Colonization of urinary catheters by bacteria which produce urease leads to an increase in urine pH, followed by deposition of the minerals struvite and hydroxyapatite. Adhesion of these encrusting deposits can be reduced, but not prevented, by using catheters with a smooth surface finish. Chemical methods for preventing encrustation are not completely satisfactory. A better way of preventing encrustation would be to prevent colonization of the catheter by bacteria. This might be achieved by controlled release of antimicrobial agents directly into the urine from the catheter itself. Preliminary experiments have demonstrated the feasibility of controlled release from solid silicone. However, a simpler approach is diffusion of an antimicrobial agent from a solution within the retention balloon of the catheter. Further experiments are required to determine the concentrations required and whether they are achievable in practice.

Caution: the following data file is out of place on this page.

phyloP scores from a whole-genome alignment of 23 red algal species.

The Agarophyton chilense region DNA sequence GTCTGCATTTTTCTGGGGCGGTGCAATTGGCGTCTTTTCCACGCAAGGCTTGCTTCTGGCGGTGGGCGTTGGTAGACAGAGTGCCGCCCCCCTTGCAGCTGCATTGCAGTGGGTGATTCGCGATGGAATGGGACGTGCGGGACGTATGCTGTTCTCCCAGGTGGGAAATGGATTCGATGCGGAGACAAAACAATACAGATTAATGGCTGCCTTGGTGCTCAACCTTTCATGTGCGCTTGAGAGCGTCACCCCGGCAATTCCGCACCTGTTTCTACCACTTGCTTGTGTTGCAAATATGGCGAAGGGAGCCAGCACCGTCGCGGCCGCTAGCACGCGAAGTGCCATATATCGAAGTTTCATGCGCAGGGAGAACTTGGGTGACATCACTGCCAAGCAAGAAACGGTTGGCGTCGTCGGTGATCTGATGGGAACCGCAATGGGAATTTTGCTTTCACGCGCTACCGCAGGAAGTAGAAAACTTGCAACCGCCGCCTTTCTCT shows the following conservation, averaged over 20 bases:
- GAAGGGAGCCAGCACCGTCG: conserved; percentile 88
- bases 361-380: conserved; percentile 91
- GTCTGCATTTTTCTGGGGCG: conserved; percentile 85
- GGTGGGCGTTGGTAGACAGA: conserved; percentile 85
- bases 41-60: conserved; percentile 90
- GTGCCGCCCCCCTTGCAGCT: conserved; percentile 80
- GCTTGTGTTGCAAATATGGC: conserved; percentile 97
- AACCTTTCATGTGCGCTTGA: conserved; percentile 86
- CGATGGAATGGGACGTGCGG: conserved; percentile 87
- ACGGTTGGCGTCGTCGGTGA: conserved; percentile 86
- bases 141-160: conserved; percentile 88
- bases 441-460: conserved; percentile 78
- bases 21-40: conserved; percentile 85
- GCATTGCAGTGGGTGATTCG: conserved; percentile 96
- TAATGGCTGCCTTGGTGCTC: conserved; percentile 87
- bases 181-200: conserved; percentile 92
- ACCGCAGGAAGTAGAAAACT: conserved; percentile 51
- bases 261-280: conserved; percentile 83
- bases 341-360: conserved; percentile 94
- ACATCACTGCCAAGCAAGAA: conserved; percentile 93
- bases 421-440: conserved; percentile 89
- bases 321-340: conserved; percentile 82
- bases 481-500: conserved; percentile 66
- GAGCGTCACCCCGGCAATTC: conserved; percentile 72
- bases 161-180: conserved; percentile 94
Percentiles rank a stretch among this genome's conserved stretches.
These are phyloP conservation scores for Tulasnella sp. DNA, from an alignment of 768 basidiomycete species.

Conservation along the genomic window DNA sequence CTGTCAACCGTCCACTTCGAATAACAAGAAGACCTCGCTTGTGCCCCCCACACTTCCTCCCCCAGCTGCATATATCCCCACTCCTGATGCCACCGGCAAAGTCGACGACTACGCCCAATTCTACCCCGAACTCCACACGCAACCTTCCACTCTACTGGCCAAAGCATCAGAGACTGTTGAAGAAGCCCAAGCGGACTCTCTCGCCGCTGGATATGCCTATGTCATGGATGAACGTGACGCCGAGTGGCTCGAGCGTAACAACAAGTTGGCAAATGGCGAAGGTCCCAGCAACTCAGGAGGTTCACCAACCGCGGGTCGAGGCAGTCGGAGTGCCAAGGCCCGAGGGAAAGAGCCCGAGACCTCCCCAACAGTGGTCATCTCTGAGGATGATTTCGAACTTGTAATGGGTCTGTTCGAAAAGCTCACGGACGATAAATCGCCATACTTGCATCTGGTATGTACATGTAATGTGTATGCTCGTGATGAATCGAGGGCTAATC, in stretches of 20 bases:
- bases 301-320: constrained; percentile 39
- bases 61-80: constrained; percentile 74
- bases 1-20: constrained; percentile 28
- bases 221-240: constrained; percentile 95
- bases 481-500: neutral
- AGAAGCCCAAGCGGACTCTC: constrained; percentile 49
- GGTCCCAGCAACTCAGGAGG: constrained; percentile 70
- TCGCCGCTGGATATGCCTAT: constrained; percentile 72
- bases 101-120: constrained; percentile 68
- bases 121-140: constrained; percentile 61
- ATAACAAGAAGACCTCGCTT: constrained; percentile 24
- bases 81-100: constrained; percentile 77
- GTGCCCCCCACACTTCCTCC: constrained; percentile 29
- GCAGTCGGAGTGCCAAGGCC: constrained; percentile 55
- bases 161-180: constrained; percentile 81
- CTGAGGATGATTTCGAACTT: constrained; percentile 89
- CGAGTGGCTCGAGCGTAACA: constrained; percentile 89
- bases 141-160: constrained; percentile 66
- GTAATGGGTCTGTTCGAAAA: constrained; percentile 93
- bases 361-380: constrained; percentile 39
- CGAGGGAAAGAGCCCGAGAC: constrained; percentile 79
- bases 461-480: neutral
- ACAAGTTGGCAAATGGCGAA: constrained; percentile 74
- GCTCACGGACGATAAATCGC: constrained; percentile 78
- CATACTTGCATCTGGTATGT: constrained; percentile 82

Bibby, J. M.; Cox, A. J.; and Hukins, D. W. L.
"Feasability of Preventing Encrustation of Urinary Catheters,"
Cells and Materials: Vol. 5
, Article 7.
Available at: http://digitalcommons.usu.edu/cellsandmaterials/vol5/iss2/7